6. Frigophobia

Meaning: fear of becoming too cold or cold things.

7. Gephyrophobia

Meaning: fear of bridges.

8. Heliophobia

Meaning: fear of the sun.

9. Ichthyophobia

Meaning: fear of fish, including fear of eating fish, or fear of dead fish.

10. Leukophobia

Meaning: fear of the color white.

11. Papyrophobia

Meaning: fear of paper.

12. Xanthophobia

Meaning: fear of the colour yellow.

Note: If you’re afraid of something, it doesn’t mean that you have the phobia. Phobia means an extreme or irrational fear of something. So, don’t judge yourself too early about having the phobia, fellas. :)

That’s all for tonight. Cheerio! :)

Compiled and written by @fabfebby at @EnglishTips4U on November 03 , 2013

#EngTalk #EngVocab: China Town Places Descriptions

Hi there fellas, how’s your Saturday? It’s so gloomy in London now… how’s Indonesia? I bet it’s much warmer :)

So I am in China Town and it has all these shops and restaurants.

But what I am particularly interested is the descriptions under the restaurant names.

Try answer what these next words or phrases mean :)

QUESTIONS

Q1. Oriental Groceries

Q2. Chinese Restaurant

Q3. (Under a restaurant it stated) Japanese spices

Q4. Authentic foods from Indonesia

Q5. Modern Oriental Dining

What do you think each of them means? Just guess it with your own language in English of course hehehe :)

 

 

I am gonna post some answers now… I don’t think everyone of them is answered yet but will go it through soon

ANSWERS

A1. “@alyamaudina: Asian market” <- It can be said as a market but it is more on a shop form. So in here most likely you will find your needs on Asian vegetables, spices and more.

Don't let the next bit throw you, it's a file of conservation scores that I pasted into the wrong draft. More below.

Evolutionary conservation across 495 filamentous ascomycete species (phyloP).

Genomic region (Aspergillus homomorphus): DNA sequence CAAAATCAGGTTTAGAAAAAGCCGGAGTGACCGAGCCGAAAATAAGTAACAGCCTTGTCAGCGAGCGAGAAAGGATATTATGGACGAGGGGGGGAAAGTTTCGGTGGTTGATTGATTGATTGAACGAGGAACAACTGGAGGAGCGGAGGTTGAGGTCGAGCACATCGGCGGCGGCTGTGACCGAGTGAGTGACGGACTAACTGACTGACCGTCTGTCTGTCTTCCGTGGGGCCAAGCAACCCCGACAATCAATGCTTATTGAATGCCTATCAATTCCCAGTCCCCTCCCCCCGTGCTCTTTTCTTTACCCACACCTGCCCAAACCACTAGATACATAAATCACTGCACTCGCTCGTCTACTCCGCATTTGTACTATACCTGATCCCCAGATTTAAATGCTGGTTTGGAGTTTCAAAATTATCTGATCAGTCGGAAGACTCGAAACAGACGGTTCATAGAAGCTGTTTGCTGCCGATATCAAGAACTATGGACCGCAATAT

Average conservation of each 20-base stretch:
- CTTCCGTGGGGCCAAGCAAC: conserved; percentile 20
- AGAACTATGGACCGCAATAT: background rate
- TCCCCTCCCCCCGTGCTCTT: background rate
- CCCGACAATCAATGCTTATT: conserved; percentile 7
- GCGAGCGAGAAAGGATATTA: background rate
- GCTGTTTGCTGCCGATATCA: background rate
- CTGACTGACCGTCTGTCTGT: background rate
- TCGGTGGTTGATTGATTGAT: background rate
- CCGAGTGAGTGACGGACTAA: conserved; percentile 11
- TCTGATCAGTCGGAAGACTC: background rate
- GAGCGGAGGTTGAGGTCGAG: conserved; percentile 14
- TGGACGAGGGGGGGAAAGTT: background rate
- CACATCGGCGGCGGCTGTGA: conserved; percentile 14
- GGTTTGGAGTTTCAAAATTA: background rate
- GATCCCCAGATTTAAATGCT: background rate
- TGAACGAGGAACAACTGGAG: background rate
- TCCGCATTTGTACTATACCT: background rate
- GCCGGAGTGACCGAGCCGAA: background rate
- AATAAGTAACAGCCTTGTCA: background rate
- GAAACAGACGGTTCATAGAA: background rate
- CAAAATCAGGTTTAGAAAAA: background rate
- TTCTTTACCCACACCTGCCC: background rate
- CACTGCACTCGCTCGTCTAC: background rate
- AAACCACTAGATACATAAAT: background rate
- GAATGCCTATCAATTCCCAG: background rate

A2. “@nguyendieu283: A place where you can get and eat some chinese dishes”

A3. “@fathurrohmenn: using spices from Japan maybe?” <- Yep :)

A4. “@Gcalvaristhy: foods that are originally made from Indonesia or firstly found in Indonesia ;)”

A5. “@Gcalvaristhy : a modern setting or placement of interior but still it’s in chinese restaurant perhaps :D ” <- Hmm it is not necessarily only Chinese I think, for sure it has dishes from Asia as it stated itself to be “Oriental” :)

Okay I will end the session here :) Thank you for your participation!

Compiled and written by @daedonghae at @EnglishTips4U on October 19, 2013

 

#EngVocab: Words Related to Bathroom

  1. Faucet: A device by which a flow of liquid or gas from a pipe or container can be controlled. #EngVocab #EngPic¦C¦L
  2. Toilet: A large bowl for urinating or defecating into. #EngVocab #EngPictoilet-llqq-001
  3. Shower: A place in which a person bathes under a spray of water. #EngVocab #EngPicPicture 234
  4. Shower head: A perforated nozzle for spraying water on a bather taking a shower. #EngVocab #EngPiceco_flow 002
  5. Shower valve: The part of the shower that controls water flow and temperature. #EngVocab #EngPicconcealed-shower-valve-a2302
  6. Plunger: A device used to clear blocked pipes by means of water pressure. #EngVocab #EngPicUNS03008_1_1.tif
  7. Bath mat: A mat for someone to stand on after getting out of a bathtub. #EngVocab #EngPicbath-mat
  8. Toilet paper holder: An item that holds a roll of toilet paper. #EngVocab #EngPic091508_toilet

Compiled and written by @iisumarni at @EnglishTips4U on September 26, 2013

#EngTalk: 15 English Words and Their Origins

Hi, fellas! Are you aware that some of the words you are using now have deeper meanings in the past? Today I’m going to write those words down here so you can find out more! Let’s get started!

  1. Sinister: jahat, seram. Sinister comes from the Latin word ‘sinistra’ meaning ‘left’. This word is so attached to such a sinister meaning because centuries ago, being left-handed is considered bad by many people. They attributed the left-handedness to the works of evil. It makes me remember that when I was a kid, my teachers taught me to shake hand using my right hand.